League of cities, towns anticipates policy debates at legislative session
During the Jan. 2 Sunnyside council meeting, Mayor Bruce Andrews provided information on the 2007 legislative session from the Utah League of Cities and Towns.
According to the report, the state will have significant budget surpluses in 2007 and the league anticipates major policy debates on issues such as eminent domain, transportation funding, telecommunication and cable taxes and local land use authority.
All Carbon County cities are members of the ULCT, which was formed in 1907 and serves 241 incorporated municipalities in Utah.
The ULCT's purpose is to represent the interest of municipal governments at the state and federal level as well as to provide training and technical assistance to local officials concerning municipal issues.
The league's report outlined the following points and proposals for the 2007 legislative session:
Land use - the ULCT contends that the significant and sustained growth in population throughout Utah has propelled proper management of land use to the forefront in the state.
In September 2006, the ULCT membership adopted a resolution to codify the position of the cities and towns on land use matters.
Among the specific proposal is the concept of allowing developers to compel a local authority to make decisions on specific land use matters.
The proposed legislation would not, however, predetermine the outcome of such a decision, but expedite the appeal process when appropriate, according to the report.
Sales tax distribution - during the 2006 Utah Legislature, the league supported legislation to move all cities and towns onto a 50-50 distribution formula for the 1 percent local option sales tax.
The formula is based 50 percent on the point of sale and 50 percent on the population of the city where the sale occurred.
The change in law had significant negative impact on many cities, but was determined appropriate by the ULCT to ensure that all cities were treated equally under the distribution formula.
The league's proposal is to encourage the Utah Legislature to allow local government to determine the appropriate distribution formula.
Telecommunication issues - the ULCT holds a policy position to ensure that all communities have telecommunications and cable options for their citizenry.
This means providing local franchise arrangements that ensure fair telecommunications competition and basic service to all residents within the city.
The league would like to see legislation that would maintain local government autonomy on franchising arrangements as to ensure a fair and comprehensive telecommunications environment in local communities according to their legislative newsletter for 2007.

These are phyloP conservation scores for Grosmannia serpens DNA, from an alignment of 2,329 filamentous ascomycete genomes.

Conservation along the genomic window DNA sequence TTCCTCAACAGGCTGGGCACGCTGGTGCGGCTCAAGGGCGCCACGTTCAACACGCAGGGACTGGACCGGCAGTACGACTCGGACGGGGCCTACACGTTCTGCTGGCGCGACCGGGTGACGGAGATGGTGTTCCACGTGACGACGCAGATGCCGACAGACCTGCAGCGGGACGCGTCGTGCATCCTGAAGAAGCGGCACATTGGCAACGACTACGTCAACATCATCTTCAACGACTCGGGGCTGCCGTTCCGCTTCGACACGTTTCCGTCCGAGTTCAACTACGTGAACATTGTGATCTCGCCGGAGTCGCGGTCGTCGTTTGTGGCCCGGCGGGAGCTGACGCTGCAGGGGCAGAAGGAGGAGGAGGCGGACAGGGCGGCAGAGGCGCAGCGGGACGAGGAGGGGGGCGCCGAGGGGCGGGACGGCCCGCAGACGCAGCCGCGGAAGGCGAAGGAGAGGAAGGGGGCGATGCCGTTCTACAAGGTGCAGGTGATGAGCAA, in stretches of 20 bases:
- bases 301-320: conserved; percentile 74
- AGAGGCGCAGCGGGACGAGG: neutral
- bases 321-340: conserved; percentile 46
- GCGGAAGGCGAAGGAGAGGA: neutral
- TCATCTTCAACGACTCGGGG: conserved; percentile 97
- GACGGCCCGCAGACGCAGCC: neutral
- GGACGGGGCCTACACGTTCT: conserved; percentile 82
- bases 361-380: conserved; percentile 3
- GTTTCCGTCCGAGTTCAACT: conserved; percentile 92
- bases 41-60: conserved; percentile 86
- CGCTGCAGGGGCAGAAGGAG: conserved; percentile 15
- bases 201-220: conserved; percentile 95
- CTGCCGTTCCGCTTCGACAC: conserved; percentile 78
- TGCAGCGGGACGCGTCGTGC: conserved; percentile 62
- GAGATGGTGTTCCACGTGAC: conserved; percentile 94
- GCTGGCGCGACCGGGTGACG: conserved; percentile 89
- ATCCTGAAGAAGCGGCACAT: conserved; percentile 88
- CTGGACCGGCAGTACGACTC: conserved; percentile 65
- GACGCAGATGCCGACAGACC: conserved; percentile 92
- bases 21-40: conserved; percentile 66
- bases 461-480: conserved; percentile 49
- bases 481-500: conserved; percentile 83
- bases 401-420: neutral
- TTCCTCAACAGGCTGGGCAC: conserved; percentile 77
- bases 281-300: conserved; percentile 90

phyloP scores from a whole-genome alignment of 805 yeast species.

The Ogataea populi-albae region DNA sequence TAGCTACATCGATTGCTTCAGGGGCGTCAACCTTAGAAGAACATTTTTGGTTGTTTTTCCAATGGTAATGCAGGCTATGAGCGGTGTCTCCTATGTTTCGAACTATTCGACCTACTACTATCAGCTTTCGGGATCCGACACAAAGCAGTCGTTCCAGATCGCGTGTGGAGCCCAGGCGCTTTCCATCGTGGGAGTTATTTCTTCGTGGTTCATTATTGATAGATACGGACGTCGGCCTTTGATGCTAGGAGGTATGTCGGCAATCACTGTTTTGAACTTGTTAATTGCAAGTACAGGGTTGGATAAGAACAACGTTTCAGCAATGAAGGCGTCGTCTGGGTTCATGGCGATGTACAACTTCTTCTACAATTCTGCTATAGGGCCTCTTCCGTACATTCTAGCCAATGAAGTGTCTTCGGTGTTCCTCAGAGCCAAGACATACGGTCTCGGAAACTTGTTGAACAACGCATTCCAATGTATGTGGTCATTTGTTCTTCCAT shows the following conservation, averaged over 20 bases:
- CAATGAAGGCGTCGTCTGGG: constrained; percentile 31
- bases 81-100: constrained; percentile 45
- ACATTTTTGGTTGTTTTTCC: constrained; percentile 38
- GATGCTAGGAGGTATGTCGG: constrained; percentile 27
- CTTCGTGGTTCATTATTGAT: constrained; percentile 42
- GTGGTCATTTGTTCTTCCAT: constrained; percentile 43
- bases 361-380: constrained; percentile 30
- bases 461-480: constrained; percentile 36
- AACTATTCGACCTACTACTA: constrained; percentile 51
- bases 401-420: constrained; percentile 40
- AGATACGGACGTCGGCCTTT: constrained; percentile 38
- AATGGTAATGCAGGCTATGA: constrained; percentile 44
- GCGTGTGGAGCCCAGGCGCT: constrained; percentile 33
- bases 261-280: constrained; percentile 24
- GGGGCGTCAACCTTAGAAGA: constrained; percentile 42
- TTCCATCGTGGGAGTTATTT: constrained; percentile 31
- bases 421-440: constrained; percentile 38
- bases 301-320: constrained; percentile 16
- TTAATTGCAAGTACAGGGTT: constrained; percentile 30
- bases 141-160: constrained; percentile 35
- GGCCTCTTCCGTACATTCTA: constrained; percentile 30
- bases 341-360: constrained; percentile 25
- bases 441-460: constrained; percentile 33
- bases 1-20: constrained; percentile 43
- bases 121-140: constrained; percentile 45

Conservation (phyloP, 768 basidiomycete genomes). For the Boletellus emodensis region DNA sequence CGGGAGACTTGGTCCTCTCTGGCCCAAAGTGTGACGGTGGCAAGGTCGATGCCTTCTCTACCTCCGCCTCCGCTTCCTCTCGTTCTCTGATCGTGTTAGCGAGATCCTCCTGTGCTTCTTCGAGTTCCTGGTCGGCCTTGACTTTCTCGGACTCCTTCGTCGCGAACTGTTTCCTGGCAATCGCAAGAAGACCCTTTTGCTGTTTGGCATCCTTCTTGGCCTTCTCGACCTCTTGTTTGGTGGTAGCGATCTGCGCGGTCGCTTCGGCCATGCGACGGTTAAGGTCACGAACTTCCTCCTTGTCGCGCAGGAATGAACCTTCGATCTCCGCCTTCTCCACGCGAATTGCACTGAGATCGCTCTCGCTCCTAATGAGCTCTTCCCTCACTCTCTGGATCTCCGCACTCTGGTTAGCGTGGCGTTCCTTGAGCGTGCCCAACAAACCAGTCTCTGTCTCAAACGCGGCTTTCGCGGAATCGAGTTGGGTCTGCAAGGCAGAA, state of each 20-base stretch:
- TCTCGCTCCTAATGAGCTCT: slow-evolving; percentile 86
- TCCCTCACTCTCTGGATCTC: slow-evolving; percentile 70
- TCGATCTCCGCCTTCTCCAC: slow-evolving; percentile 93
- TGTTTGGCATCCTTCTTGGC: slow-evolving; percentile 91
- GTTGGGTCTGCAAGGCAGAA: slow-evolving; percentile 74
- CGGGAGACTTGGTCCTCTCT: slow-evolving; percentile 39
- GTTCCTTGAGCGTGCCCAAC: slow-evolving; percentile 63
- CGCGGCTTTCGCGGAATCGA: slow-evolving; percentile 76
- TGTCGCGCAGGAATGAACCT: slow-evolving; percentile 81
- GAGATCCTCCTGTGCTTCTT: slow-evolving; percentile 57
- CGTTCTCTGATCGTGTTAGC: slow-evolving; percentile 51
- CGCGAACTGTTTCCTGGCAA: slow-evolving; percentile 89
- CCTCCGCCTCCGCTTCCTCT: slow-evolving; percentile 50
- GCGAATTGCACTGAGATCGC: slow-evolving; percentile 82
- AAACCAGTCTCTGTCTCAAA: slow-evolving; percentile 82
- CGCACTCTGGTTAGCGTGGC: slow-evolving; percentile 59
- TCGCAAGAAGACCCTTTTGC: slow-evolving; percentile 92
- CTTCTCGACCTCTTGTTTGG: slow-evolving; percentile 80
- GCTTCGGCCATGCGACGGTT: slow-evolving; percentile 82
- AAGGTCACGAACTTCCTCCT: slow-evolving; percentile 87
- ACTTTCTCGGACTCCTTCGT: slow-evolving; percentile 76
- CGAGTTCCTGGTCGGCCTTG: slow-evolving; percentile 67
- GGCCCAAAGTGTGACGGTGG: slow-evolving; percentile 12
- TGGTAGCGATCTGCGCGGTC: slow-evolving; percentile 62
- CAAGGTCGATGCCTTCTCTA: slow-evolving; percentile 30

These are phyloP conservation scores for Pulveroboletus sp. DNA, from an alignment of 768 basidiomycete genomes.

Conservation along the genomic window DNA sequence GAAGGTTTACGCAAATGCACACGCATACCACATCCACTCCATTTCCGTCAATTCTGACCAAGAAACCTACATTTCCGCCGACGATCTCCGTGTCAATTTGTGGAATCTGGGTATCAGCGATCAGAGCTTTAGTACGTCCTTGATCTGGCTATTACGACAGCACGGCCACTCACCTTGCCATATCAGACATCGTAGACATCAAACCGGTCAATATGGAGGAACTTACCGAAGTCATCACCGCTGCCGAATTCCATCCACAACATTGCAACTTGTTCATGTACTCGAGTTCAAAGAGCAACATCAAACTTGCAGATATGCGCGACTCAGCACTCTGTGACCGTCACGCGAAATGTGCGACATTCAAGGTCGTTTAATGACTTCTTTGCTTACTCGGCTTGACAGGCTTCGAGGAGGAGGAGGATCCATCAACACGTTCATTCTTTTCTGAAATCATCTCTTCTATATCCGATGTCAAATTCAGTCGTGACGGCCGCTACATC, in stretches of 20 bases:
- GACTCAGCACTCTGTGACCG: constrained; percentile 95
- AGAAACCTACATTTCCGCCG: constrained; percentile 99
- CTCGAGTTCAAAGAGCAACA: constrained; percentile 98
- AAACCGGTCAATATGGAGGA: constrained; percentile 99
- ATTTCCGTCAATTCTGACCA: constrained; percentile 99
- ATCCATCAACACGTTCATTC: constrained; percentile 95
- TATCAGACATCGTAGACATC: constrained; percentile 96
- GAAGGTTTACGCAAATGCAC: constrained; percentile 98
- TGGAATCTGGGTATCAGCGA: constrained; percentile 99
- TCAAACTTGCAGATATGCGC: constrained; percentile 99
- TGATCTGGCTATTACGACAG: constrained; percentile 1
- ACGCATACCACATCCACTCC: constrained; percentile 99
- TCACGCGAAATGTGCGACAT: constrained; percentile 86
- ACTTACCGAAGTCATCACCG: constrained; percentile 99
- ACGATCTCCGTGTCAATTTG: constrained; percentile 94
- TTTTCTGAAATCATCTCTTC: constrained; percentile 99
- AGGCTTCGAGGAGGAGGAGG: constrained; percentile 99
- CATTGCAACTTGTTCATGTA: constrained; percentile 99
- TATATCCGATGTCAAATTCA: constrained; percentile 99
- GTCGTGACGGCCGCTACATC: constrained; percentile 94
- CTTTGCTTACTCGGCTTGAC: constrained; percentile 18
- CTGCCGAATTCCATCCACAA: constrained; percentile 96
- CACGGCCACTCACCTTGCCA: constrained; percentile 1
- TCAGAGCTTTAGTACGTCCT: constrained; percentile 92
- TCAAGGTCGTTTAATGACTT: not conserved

Transportation funding - the league reports that transportation funding shortfall ranges from $5.8 billion in the next 10 years to roughly $16 billion in in the next 20 years.
The ULCT sees multiple funding sources as the only way to combat this enormous shortage of funds and will support the following actions.
The removal of the one-sixteenth sales tax diversion cap for local class B and C road projects. Class B and C roads include many of the coal haul routes and improved gravel roads locally.
The use of portions of the state budget surplus on one-time congestion mitigation improvements,
Clarification that local governments can bond against the the local option corridor preservation funding mechanism.
The league support and examine alternative transportation funding options including gas tax, vehicle registration fees, and local option tax authority.
Eminent Domain, the league of cities and towns recently passed a resolution that addresses private property right protections, while also ensuring that local governments may effectively redevelop blighted areas within their community. Eminent domain is a term used to define the power a government has to take property for public use if deemed necessary. The 5th Amendment of the United States Constitution provides that "just compensation" be payed for seized property. The league supports the following concepts along with others concerning this matter in their report.
To establish that only areas that comply with the new defined blighted area criteria are eligible for use of eminent domain under the redevelopment statute.
They would also require a super majority vote of the governing body before eminent domain can be included in the project area plan and implemented by an agency.
With the legislative session scheduled to begin on Jan. 15 there could be many changes in our cities and towns.